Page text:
Residential property

Brexit on Land and Rural Business

No-one doubts Bexit will have a major impact on agriculture, but so far there has been little detail on what might happen.

The most obvious impact will be withdrawal from the common agricultural policy - one of the major criticisms of the EU. It’s estimated Britain contributes just under €8 billion per annum to the CAP budget, with UK farmers receiving around €3.8 billion from the CAP. On the face of it therefore withdrawing from the CAP should save the UK around €4 billion per annum, even if the UK Government follows through on its statement that it would continue funding for rural businesses to the end of the current CAP scheme.

However, things aren’t that simple. The much talked about “divorce bill” is not a one-off capital payment as it has been portrayed in the media. Put very simply the EU’s position is that the UK should meet its commitments to current/ongoing EU programmes, which would include the CAP, so there may be little or no saving initially.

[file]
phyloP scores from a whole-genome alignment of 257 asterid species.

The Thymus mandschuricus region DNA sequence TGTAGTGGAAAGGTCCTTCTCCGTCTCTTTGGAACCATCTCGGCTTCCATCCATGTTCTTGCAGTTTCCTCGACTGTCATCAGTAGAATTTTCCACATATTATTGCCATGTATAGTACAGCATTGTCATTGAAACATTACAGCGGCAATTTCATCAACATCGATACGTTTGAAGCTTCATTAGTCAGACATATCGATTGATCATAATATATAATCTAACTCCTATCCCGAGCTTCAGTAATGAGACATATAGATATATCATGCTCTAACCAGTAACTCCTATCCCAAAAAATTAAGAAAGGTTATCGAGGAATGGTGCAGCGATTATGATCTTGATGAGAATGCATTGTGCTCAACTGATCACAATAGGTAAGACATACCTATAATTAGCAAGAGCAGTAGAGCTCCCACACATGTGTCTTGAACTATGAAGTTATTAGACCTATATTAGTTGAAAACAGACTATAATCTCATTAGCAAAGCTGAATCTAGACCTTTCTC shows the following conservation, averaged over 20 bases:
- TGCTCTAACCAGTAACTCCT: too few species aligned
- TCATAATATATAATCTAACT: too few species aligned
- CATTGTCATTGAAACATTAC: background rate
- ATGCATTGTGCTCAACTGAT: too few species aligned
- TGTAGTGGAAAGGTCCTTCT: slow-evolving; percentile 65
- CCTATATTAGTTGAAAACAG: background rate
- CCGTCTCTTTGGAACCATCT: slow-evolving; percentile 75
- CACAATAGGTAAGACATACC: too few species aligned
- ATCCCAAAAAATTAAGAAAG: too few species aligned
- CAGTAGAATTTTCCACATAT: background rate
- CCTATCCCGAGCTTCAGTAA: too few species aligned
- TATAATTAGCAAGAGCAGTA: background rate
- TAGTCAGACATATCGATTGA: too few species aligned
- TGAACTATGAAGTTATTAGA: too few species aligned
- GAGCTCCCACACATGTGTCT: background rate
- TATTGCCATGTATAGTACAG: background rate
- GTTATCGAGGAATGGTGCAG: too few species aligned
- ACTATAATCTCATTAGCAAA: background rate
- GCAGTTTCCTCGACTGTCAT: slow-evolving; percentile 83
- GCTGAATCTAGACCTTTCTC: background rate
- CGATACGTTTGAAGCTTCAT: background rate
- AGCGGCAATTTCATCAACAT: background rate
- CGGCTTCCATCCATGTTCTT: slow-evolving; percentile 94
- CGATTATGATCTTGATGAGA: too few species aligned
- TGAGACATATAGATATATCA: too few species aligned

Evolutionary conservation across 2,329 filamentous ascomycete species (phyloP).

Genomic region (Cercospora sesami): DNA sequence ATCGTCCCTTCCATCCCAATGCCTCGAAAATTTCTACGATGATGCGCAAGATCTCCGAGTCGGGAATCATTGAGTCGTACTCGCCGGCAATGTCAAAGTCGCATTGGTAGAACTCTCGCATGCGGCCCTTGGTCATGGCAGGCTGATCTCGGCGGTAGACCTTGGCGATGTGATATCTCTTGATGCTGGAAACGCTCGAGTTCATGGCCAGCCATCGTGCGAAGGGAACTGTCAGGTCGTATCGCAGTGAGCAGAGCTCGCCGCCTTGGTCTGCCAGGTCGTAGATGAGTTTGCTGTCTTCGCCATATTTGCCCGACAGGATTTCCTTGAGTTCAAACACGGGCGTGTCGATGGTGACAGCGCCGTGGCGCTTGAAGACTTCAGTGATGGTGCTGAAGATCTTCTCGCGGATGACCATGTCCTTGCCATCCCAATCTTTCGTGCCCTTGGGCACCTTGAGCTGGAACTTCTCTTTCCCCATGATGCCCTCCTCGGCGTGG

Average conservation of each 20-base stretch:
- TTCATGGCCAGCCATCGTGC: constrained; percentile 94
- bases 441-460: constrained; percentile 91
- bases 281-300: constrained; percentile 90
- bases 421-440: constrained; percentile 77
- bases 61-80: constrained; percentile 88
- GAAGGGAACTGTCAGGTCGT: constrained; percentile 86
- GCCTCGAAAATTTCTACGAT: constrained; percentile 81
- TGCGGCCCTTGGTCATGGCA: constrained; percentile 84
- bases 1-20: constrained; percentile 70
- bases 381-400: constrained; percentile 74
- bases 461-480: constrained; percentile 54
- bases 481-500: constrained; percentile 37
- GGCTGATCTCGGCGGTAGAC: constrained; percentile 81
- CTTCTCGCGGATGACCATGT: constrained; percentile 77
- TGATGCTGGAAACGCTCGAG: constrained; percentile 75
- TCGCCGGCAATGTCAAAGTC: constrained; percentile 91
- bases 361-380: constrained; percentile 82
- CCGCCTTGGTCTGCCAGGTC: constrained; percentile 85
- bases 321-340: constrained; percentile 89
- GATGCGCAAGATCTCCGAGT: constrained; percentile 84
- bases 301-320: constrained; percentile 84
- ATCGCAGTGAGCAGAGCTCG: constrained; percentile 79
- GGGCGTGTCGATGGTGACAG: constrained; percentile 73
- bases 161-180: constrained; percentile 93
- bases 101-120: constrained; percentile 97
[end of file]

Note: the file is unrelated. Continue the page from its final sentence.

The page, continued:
The greater concern for farmers has to be what happens beyond the current CAP term, due to end in 2019 anyway. Studies predict that farm gate prices are expected to rise after withdrawing from the CAP, with some sectors fairing better than others, however the increase in price will not offset the loss of direct payments. Equally, the Government is likely to try and control any resultant inflationary pressure for the benefit of consumers, with various options available from a trade liberalisation scheme to continuing direct support, and a myriad of permutations in between. The exact impact of Brexit on farm incomes therefore depends on a number of variables, however to date the studies available all conclude that virtually all farmers will see a drop in farm income post Brexit.

Alan White

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